Wednesday, 11 January 2017

Multiple Sclerosis And Nerve Pain

Today's post from (see link below) is refreshing in a way that sometimes only personal bloggers can be because they write truthfully, from their own experience and with enough humour to keep it light hearted. In this case, the writer has MS or multiple sclerosis, which is another form of neuropathy that may not always spring to mind when we talk about nerve damage but is nevertheless a source of constant pain and frustration for people living with the disease. What Is MS? Multiple sclerosis is an unpredictable, often disabling disease of the central nervous system that disrupts the flow of information within the brain, and between the brain and body. Sound familiar? Of course it does because it sums up what the majority of neuropathy patients are suffering from, yet it falls under another label and has another set of unique rules. Little wonder that neuropathy has doctors scratching their heads at times to find solutions - identifying the problem in the first place can be like finding your way through an impenetrable maze. This article is enormously relatable, because of all the common ground with other neuropathic conditions and for that reason it's worth a read, if only to show us that we're not alone but part of an enormous community of nerve damage patients, all searching for that needle 'cure' in the haystack.

Nerve pain feels like coming apart at the seams Linda Ann Nickerson Monday January 2017

A multiple sclerosis warrior might feel like a bundle of nerves, but wonder how this can be possible. After all, doesn’t MS diminish or destroy our ability to feel sensations? So how can nerve pain be part of life with MS?

Alas, the MS MonSter wields a two-edged sword. And one of his favorite attacks is nerve pain. That’s the wacky and inexplicable and seemingly spontaneous, yet often excruciating, agony that strikes without warning.

MS can make us numb, but it can also bring a remarkable amount of particularly frustrating pain.

Nerve pain (also known as neuropathic pain) isn’t limited to MS, either. It’s also a frequent feature of such conditions as advanced alcoholism, cancer, chemotherapy, diabetes, drug addiction withdrawal, fibromyalgia, Guillain-Barre Syndrome, heart disease, herpes (and cold sores), HIV, Lyme disease, repetitive stress, shingles, and more. Nerve pain can also come along after a serious physical injury or burn.

How does nerve pain feel?

That’s a tricky question. Neuropathic pain does not feel the same way in each person, or even in each instance. Sufferers report such sensations as aching, burning, buzzing, freezing, itching, pinching, pounding, pricking, pulsing, quaking, reeling, sharp, shooting, sparking, stabbing, stinging, throbbing, tingling, and zapping. This variation of frequent feelings makes nerve pain particularly difficult to explain or manage.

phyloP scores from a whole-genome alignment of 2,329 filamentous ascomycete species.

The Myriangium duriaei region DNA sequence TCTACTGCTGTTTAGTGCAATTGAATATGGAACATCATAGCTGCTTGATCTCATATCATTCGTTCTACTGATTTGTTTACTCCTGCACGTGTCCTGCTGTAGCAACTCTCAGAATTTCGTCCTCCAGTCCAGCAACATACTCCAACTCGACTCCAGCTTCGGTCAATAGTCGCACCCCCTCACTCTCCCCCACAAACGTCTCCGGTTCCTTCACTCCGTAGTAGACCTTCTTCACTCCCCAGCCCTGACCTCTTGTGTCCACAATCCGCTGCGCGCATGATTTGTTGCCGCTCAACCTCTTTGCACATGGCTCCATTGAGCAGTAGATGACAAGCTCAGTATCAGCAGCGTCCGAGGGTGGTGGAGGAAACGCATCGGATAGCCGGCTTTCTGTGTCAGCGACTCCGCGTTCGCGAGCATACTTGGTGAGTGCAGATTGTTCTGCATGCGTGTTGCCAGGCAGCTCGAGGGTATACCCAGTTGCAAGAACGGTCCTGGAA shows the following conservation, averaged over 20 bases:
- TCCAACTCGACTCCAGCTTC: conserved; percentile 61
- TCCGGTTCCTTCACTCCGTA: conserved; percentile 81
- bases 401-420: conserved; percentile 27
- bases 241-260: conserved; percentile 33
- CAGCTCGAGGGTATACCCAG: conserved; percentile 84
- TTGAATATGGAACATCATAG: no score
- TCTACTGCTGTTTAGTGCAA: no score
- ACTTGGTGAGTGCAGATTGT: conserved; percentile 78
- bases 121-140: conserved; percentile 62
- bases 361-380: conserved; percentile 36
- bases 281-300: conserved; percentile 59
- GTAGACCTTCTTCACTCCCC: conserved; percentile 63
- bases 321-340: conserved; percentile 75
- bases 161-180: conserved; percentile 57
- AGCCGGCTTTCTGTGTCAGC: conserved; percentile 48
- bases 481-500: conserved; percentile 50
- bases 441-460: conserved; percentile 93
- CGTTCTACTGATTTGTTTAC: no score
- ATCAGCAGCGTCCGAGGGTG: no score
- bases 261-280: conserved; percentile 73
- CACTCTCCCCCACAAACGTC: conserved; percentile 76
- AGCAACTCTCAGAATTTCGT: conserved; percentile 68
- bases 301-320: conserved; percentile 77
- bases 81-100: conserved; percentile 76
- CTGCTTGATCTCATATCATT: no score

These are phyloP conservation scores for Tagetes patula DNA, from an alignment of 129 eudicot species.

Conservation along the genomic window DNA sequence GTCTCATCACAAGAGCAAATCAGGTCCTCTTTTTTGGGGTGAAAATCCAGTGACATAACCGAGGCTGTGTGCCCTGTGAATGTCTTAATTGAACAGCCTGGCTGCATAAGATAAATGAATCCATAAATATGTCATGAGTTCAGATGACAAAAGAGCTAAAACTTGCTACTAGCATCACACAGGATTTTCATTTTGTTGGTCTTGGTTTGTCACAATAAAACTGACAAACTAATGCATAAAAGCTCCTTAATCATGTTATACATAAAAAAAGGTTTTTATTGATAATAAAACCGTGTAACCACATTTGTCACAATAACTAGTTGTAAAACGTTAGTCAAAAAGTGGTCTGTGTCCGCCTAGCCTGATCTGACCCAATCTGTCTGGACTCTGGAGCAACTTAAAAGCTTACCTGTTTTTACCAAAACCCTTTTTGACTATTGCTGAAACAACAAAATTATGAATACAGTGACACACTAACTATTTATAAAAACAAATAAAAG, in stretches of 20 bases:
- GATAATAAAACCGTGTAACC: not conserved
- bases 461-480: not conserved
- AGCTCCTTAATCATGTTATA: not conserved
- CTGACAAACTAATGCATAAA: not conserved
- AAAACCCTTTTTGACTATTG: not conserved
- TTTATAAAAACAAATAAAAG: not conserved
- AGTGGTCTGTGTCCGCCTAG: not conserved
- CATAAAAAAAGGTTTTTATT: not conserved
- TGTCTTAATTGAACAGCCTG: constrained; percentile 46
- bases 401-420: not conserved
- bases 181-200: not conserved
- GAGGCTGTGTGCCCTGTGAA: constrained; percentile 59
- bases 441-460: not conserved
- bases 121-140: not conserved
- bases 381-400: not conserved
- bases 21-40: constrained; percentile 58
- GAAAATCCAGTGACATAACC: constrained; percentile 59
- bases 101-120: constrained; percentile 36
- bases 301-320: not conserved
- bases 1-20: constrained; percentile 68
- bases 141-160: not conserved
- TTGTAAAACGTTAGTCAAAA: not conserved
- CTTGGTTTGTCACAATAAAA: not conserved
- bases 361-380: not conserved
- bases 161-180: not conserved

Nerve pain ranges in intensity (from nagging discomfort to total torture), and it may affect a single part of the body or cause all-over agony. In lots of people, nerve pain may also lead to anxiety, depression, and sleeping problems.

Why do MSers experience nerve pain?

In multiple sclerosis, the myelin covering on our nerves can become damaged. (OK, we knew that.) This destruction can render the nerves incapable of transmitting sensation, but it can also make them particularly sensitive. A slight breeze, a light brush with a sleeve or collar or pant leg, or even seemingly nothing at all can register as painful. This picture can grow even worse, if we are tired or stressed or otherwise compromised.

Can nerve pain be treated?

Often, doctors aim to identify and treat the condition that is causing neuropathic pain. At the same time, the symptoms of this strange discomfort may respond to over-the-counter painkillers, topical applications, and natural treatments (such as acupuncture and vitamin supplements). In the worst cases, prescription medications may be advised. Physicians have even prescribed anti-seizure drugs for nerve pain.

Eliminating known triggers can help, too. But the MS MonSter’s nerve pain is pretty persistent. It can be chronic.

Personally, I could swear this nasty nerve pain crops up quickly after I eat anything containing monosodium glutamate (MSG). Sure, neuropathy pain enters the picture at other times, but this one has grown obvious. I’ve become a devoted food label reader, but sometimes I eat it by mistake. Suppose I’m in a restaurant or a guest in another home. The MSG after-effects show up pretty fast. Within an hour (or even minutes), the burning, buzzing, reeling, sparking pain starts.

Not long afterwards, the aura and MSG migraine are sure to follow. I can tie similar symptoms to aspartame (NutraSweet). This may not be true for everyone, but it sure is for me.

Whee. What a party.

No wonder MSers sometimes feel as if we are coming apart at the seams – even when we’re not.

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